STATE OF NEW YORK

SUPREME COURT : COUNTY OF CHAUTAUQUA

___________________________________

BRUCE BENSON, Individually and

as Parent and Natural Guardian

OF KINSEY L. BENSON AND KARA M.

BENSON, Infants,

Plaintiffs,

-vs- Index #H-2244

SYNTEX LABORATORIES, INC., a

Corporation; SYNTEX CORPORATION,

a Corporation,

Defendants.

___________________________________

MISERENDINO, KRULL & FOLEY

(Paul A. Foley, Esq. of

Counsel) for Plaintiffs

LESTER, SCHWAB, KATZ &

DWYER (Jennifer E. Bienstock,

Esq. of Counsel) for Defendants

DECISION AND ORDER

GERACE, J.

Plaintiff moves to amend the complaint; Defendants move

for partial summary judgment that would bar plaintiffs from

seeking punitive damages.

Summary judgment is often termed a drastic remedy and

will not be granted if there is any doubt as to the existence

of a triable issue. As the procedural equivalent of a trial,

it is used sparingly. David D. Siegel, New York Practice,

Section 278. (Case citations omitted).

The function of the motion is issue finding rather than

issue determination. Siegel, supra, citing SILLMAN V.

TWENTIETH CENTURY FOX FILM CORP, 3 NY2d 395, 404, 165 NYS2d

498.

If the Court finds generally controverted any fact on

which liability depends, it cannot grant the motion. Siegel,

supra, citing CPLR 3212(b).

If the issue is arguable, trial is needed and the case

may not be disposed of summarily. Siegel, supra, citing

BARRET V. JACOBS, 255 NY 520.

"Where the court entertains any doubt as to whether a

triable issue of fact exists, summary judgment should be

denied. . . ." DALIENDO v. JOHNSON, 147 AD2d 312, 543 NYS2d

987.

The same is true when a key issue turns on the

credibility of opposing affiants. Only rarely can a

credibility issue be resolved as a matter of law. Siegel,

supra, citing RICKERT V. TRAVELERS INS. CO 159 AD2d 758,

551 NYS2d 985.

The credibility of Dr. Saperstein is clearly in issue.

What he knew and when he knew it is in question. Whether he

read all of the reports that would have alerted him of

problems, or, merely read the last page of only one, is a

question for the jury.

But, there is more in the case that could support a

claim for punitive damages.

In ZURICH INS. V. SHEARSEN LEHMAN, 84 NY2d 309, The

Court of Appeals said:

"New York takes the position that vicarious

punitive damages can significantly advance the

deterrence goal by motivating an employer

adequately to supervise its employees, particularly

those whose actions may reflect what has come to be

known as (page 321) "the corporate culture" and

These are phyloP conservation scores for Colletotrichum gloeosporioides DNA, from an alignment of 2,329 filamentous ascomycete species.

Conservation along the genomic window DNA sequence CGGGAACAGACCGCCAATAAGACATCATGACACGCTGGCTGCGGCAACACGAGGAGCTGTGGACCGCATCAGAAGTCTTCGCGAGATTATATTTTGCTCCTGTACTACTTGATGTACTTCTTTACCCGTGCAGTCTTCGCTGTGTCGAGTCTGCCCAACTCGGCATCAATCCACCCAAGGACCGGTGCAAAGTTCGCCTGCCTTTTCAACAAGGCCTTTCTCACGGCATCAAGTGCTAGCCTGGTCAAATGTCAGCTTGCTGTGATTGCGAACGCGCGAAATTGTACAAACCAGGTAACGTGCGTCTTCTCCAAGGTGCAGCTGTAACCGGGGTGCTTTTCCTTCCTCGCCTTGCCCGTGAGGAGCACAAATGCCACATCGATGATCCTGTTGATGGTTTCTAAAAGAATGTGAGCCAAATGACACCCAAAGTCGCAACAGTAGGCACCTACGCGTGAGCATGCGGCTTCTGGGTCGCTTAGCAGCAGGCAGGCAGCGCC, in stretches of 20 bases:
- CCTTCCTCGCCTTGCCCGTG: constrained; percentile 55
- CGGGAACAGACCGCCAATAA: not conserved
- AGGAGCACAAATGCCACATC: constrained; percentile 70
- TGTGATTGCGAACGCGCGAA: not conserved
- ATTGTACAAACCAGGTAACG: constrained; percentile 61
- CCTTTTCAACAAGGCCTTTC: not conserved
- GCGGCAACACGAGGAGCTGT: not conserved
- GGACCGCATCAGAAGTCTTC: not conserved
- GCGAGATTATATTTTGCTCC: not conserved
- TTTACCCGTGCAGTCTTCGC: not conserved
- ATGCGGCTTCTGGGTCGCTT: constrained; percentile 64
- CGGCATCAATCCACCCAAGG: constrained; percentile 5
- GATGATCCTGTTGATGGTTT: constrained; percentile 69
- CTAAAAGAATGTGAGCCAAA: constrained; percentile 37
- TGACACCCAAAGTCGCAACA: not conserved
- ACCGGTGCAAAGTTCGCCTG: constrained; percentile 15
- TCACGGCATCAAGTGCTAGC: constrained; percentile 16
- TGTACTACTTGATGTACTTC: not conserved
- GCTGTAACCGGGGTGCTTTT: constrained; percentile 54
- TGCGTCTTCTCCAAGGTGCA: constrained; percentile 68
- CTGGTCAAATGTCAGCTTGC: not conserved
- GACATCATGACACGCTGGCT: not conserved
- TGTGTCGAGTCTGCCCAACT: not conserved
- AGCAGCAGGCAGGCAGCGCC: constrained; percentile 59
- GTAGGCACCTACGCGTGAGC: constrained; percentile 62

implicate the "institutional conscience (See,

Aldrich v. Thomson 89 F. Supp 683, 686 [SDNY],

judgment vacated on other grounds 756 F2d 243),

and to take preventative and corrective measures

(See, Loughry v Lincoln First Bank, 67 NY2d 369,

377). . ." .

The following items could form the basis for punitive

damages:

- The fact that defendants knew it had no one with

chemical or nutritional knowledge or higher authority in

control of their manufacturing plant or even within one

hundred miles of it to oversee its operations.

- The fact that the staff was so poorly trained that

they did not know the difference between chlorine, a cleaning

fluid, or chloride.

- The failure to take minimum steps to ensure the

nutritional adequacy of a product corporate management knew

was the sole source of nutrition for babies.

- The fact that the corporation knew chloride was an

essential nutritional ingredient; had laboratory reports

dating back 5 years indicating the baby formula was

dangerously low in chloride, lower than the recommended

levels; lower than the level in the initial formula.

- The fact that the defendants unreasonably delayed

checking their own lab reports even after scientists and

physicians questioned defendants about the adequacy of

chloride levels in the product, resulting in millions of

cans of deficient product being placed on the market.

- The fact that even after receiving information of a

patient with metabolic alkalosis, a condition caused by low

chloride, defendants neglected to conduct even minimal

investigation of their product without receipt of code

numbers on the product being ingested by the patient; that

a mere check on the products then being produced would have

revealed levels of chloride low enough to result in

metabolic alkalosis, a life threatening condition (the

condition presented by the Benson twins).

- The fact that defendants, knowing that no one at the

manufacturing plant had nutritional knowledge, nevertheless

permitted that inadequately supervised, inadequately

monitored plant to produce product for years without